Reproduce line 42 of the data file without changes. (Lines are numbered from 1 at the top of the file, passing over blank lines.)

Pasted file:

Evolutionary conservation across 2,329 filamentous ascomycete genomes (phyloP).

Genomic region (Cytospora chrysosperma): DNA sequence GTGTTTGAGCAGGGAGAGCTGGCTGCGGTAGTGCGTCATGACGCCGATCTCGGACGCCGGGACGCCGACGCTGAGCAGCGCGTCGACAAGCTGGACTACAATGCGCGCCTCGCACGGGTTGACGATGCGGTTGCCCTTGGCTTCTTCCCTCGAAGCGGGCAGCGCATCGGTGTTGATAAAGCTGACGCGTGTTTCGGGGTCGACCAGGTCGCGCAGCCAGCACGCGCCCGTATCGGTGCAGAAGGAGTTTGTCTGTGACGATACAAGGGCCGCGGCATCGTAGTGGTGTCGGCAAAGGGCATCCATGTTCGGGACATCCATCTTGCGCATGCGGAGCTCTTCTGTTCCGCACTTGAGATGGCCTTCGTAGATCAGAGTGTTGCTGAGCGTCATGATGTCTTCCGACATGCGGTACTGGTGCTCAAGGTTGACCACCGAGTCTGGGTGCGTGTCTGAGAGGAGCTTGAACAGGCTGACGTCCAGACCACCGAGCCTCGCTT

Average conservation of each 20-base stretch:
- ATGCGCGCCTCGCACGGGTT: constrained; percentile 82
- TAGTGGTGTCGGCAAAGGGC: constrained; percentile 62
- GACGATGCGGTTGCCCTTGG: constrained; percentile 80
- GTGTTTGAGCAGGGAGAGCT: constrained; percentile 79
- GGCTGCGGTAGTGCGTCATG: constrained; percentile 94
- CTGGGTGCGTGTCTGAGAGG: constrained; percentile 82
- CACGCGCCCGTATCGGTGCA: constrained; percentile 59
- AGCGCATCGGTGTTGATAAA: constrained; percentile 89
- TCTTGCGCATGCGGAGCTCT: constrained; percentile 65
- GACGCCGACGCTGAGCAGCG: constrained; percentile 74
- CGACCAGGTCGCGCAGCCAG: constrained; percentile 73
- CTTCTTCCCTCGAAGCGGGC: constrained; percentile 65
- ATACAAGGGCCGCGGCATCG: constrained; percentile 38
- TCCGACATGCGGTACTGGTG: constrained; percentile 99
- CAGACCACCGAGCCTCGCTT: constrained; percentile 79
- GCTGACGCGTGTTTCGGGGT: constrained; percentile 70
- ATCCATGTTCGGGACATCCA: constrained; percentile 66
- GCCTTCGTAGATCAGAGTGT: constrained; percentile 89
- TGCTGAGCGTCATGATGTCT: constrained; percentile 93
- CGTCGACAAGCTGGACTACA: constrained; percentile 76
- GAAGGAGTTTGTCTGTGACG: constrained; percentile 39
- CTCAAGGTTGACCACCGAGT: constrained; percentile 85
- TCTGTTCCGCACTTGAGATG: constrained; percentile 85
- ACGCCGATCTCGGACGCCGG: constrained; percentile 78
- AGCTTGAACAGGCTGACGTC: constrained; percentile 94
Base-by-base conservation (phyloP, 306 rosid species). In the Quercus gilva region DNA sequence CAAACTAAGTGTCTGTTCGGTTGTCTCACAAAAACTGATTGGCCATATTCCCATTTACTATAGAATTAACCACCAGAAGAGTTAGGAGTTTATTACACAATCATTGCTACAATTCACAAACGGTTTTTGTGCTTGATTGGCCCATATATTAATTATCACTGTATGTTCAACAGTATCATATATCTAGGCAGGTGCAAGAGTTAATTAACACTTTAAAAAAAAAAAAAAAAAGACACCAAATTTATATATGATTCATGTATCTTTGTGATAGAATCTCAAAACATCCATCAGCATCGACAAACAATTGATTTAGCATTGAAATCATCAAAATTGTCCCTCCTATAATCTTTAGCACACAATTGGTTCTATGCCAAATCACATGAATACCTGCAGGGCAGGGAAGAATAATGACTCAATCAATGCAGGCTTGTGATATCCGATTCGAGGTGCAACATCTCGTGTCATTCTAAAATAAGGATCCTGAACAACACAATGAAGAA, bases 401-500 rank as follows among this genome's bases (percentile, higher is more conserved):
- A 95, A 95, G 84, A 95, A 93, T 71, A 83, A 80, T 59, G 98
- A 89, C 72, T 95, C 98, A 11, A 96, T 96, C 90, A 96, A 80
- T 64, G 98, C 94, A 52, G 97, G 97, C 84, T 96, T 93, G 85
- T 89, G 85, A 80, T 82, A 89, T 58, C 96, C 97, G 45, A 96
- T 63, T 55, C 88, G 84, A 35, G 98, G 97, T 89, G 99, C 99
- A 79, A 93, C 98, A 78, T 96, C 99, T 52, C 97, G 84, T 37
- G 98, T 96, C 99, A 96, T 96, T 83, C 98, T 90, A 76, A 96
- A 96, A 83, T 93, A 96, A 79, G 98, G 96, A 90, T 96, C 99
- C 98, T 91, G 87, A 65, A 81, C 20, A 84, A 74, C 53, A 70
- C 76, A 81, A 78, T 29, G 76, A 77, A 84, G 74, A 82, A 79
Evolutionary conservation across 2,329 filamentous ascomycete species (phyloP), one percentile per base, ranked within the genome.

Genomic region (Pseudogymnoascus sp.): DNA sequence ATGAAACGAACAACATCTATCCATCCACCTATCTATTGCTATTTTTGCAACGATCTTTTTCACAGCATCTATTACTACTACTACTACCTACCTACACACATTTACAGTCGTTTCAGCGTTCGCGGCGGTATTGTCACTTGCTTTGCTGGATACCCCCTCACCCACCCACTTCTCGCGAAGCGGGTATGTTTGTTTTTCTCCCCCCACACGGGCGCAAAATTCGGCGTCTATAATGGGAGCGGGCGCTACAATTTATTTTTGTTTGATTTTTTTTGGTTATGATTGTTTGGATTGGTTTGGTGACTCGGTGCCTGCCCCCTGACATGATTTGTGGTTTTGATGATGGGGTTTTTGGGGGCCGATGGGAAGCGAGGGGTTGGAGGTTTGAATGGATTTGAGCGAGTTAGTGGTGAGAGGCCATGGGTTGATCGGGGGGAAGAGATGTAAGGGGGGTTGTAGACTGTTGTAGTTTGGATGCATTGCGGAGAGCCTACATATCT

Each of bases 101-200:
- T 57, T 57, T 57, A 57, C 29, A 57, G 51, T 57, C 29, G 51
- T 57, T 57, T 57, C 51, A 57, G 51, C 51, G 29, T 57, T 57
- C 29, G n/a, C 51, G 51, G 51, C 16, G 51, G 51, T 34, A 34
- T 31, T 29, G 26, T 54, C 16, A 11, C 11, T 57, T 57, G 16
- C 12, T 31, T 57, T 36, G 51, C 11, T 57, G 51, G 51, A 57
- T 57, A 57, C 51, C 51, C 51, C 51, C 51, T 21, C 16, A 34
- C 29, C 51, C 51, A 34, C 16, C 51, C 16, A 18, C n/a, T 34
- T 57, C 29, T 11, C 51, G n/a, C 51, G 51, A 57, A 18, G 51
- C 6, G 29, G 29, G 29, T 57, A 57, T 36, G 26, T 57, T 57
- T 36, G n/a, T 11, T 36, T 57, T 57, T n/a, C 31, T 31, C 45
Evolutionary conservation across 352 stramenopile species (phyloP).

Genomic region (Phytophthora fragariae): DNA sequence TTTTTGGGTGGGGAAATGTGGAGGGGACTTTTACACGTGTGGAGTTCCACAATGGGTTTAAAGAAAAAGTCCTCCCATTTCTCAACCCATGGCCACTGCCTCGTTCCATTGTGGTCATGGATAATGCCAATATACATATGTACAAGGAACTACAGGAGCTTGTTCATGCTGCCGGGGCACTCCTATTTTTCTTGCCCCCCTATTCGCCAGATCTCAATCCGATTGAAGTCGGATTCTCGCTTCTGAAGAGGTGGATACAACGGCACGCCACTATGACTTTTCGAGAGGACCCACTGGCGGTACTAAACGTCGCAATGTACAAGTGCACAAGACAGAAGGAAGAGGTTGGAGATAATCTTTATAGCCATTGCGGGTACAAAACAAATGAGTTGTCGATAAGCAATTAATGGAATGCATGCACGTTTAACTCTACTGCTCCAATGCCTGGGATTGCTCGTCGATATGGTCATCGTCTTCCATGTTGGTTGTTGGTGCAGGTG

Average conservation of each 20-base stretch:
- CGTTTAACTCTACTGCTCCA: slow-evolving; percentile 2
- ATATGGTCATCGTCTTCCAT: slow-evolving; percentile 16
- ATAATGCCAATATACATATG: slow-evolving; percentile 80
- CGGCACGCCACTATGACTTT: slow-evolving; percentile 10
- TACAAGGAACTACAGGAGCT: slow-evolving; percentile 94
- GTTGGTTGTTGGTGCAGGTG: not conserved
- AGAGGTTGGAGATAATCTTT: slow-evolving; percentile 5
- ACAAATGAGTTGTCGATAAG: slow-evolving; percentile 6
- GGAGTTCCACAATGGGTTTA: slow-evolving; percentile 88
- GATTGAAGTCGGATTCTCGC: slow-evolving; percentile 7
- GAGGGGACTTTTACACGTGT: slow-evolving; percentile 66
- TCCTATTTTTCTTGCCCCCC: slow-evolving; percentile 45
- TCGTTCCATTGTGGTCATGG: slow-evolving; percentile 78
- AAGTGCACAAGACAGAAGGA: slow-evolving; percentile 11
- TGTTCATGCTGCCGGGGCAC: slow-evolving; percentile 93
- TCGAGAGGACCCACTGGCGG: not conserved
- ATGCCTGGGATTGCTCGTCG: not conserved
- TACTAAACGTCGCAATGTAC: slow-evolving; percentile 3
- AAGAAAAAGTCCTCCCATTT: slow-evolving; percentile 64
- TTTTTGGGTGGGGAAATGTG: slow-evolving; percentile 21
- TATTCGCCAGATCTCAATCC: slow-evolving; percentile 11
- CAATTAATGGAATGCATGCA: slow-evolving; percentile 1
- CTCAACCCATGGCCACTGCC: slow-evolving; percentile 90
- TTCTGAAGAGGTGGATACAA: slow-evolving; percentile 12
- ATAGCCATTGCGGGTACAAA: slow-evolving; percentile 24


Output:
Each of bases 101-200: